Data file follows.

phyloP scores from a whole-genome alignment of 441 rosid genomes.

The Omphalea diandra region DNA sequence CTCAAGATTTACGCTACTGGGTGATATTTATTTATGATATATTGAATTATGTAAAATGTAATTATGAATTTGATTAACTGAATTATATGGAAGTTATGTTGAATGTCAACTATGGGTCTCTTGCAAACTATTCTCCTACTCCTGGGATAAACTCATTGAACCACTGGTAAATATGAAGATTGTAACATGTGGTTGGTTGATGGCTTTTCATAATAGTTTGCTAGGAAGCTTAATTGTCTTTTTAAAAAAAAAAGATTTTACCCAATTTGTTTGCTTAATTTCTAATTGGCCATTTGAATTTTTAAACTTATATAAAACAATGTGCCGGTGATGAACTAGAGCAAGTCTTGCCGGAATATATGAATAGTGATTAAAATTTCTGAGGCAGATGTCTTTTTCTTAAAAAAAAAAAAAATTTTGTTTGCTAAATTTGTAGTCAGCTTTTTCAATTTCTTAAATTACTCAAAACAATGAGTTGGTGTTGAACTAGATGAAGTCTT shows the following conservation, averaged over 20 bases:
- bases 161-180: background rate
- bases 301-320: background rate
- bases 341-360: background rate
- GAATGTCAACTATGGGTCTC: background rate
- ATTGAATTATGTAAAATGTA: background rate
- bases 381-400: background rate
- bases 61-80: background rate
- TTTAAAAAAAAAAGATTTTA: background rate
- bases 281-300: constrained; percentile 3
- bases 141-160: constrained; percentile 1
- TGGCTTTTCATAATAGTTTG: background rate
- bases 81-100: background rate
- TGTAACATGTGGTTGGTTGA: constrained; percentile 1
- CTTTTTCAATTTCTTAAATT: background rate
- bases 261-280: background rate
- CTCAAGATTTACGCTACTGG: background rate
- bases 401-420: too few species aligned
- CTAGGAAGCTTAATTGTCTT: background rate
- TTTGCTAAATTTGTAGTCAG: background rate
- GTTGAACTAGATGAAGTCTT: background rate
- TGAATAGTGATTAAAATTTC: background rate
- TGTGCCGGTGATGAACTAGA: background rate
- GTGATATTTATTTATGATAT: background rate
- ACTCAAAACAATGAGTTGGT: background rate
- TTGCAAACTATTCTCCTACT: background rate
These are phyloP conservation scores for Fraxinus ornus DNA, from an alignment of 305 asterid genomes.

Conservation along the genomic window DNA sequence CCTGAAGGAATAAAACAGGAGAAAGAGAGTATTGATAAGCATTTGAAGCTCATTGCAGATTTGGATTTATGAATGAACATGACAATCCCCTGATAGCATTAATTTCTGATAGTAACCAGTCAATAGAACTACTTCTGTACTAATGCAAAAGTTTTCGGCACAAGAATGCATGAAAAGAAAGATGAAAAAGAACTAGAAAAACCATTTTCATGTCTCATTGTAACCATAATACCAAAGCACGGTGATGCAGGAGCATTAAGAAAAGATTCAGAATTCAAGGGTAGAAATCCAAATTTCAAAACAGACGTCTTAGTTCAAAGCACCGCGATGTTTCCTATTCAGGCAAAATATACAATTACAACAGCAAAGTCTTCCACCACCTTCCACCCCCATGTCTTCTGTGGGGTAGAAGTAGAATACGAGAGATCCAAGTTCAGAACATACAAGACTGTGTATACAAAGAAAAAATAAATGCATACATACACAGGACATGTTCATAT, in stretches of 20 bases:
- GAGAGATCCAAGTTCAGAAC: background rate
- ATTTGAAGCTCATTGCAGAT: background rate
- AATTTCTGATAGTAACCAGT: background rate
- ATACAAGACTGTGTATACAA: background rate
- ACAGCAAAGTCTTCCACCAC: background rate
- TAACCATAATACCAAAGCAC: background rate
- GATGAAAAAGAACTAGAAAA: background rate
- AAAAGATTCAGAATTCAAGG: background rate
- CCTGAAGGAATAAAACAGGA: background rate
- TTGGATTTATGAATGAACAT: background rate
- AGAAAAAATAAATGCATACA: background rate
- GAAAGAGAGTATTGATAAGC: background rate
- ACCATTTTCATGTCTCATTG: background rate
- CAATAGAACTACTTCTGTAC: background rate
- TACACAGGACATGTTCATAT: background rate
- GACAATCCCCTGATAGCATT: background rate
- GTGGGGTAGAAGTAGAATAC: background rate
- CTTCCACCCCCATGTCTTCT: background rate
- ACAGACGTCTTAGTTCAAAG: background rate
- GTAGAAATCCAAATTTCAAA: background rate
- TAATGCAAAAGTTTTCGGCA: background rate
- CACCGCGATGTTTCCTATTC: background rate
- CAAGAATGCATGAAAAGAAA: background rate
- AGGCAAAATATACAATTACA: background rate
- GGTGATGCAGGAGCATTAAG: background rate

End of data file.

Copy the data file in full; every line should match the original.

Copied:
phyloP scores from a whole-genome alignment of 441 rosid genomes.

The Omphalea diandra region DNA sequence CTCAAGATTTACGCTACTGGGTGATATTTATTTATGATATATTGAATTATGTAAAATGTAATTATGAATTTGATTAACTGAATTATATGGAAGTTATGTTGAATGTCAACTATGGGTCTCTTGCAAACTATTCTCCTACTCCTGGGATAAACTCATTGAACCACTGGTAAATATGAAGATTGTAACATGTGGTTGGTTGATGGCTTTTCATAATAGTTTGCTAGGAAGCTTAATTGTCTTTTTAAAAAAAAAAGATTTTACCCAATTTGTTTGCTTAATTTCTAATTGGCCATTTGAATTTTTAAACTTATATAAAACAATGTGCCGGTGATGAACTAGAGCAAGTCTTGCCGGAATATATGAATAGTGATTAAAATTTCTGAGGCAGATGTCTTTTTCTTAAAAAAAAAAAAAATTTTGTTTGCTAAATTTGTAGTCAGCTTTTTCAATTTCTTAAATTACTCAAAACAATGAGTTGGTGTTGAACTAGATGAAGTCTT shows the following conservation, averaged over 20 bases:
- bases 161-180: background rate
- bases 301-320: background rate
- bases 341-360: background rate
- GAATGTCAACTATGGGTCTC: background rate
- ATTGAATTATGTAAAATGTA: background rate
- bases 381-400: background rate
- bases 61-80: background rate
- TTTAAAAAAAAAAGATTTTA: background rate
- bases 281-300: constrained; percentile 3
- bases 141-160: constrained; percentile 1
- TGGCTTTTCATAATAGTTTG: background rate
- bases 81-100: background rate
- TGTAACATGTGGTTGGTTGA: constrained; percentile 1
- CTTTTTCAATTTCTTAAATT: background rate
- bases 261-280: background rate
- CTCAAGATTTACGCTACTGG: background rate
- bases 401-420: too few species aligned
- CTAGGAAGCTTAATTGTCTT: background rate
- TTTGCTAAATTTGTAGTCAG: background rate
- GTTGAACTAGATGAAGTCTT: background rate
- TGAATAGTGATTAAAATTTC: background rate
- TGTGCCGGTGATGAACTAGA: background rate
- GTGATATTTATTTATGATAT: background rate
- ACTCAAAACAATGAGTTGGT: background rate
- TTGCAAACTATTCTCCTACT: background rate
These are phyloP conservation scores for Fraxinus ornus DNA, from an alignment of 305 asterid genomes.

Conservation along the genomic window DNA sequence CCTGAAGGAATAAAACAGGAGAAAGAGAGTATTGATAAGCATTTGAAGCTCATTGCAGATTTGGATTTATGAATGAACATGACAATCCCCTGATAGCATTAATTTCTGATAGTAACCAGTCAATAGAACTACTTCTGTACTAATGCAAAAGTTTTCGGCACAAGAATGCATGAAAAGAAAGATGAAAAAGAACTAGAAAAACCATTTTCATGTCTCATTGTAACCATAATACCAAAGCACGGTGATGCAGGAGCATTAAGAAAAGATTCAGAATTCAAGGGTAGAAATCCAAATTTCAAAACAGACGTCTTAGTTCAAAGCACCGCGATGTTTCCTATTCAGGCAAAATATACAATTACAACAGCAAAGTCTTCCACCACCTTCCACCCCCATGTCTTCTGTGGGGTAGAAGTAGAATACGAGAGATCCAAGTTCAGAACATACAAGACTGTGTATACAAAGAAAAAATAAATGCATACATACACAGGACATGTTCATAT, in stretches of 20 bases:
- GAGAGATCCAAGTTCAGAAC: background rate
- ATTTGAAGCTCATTGCAGAT: background rate
- AATTTCTGATAGTAACCAGT: background rate
- ATACAAGACTGTGTATACAA: background rate
- ACAGCAAAGTCTTCCACCAC: background rate
- TAACCATAATACCAAAGCAC: background rate
- GATGAAAAAGAACTAGAAAA: background rate
- AAAAGATTCAGAATTCAAGG: background rate
- CCTGAAGGAATAAAACAGGA: background rate
- TTGGATTTATGAATGAACAT: background rate
- AGAAAAAATAAATGCATACA: background rate
- GAAAGAGAGTATTGATAAGC: background rate
- ACCATTTTCATGTCTCATTG: background rate
- CAATAGAACTACTTCTGTAC: background rate
- TACACAGGACATGTTCATAT: background rate
- GACAATCCCCTGATAGCATT: background rate
- GTGGGGTAGAAGTAGAATAC: background rate
- CTTCCACCCCCATGTCTTCT: background rate
- ACAGACGTCTTAGTTCAAAG: background rate
- GTAGAAATCCAAATTTCAAA: background rate
- TAATGCAAAAGTTTTCGGCA: background rate
- CACCGCGATGTTTCCTATTC: background rate
- CAAGAATGCATGAAAAGAAA: background rate
- AGGCAAAATATACAATTACA: background rate
- GGTGATGCAGGAGCATTAAG: background rate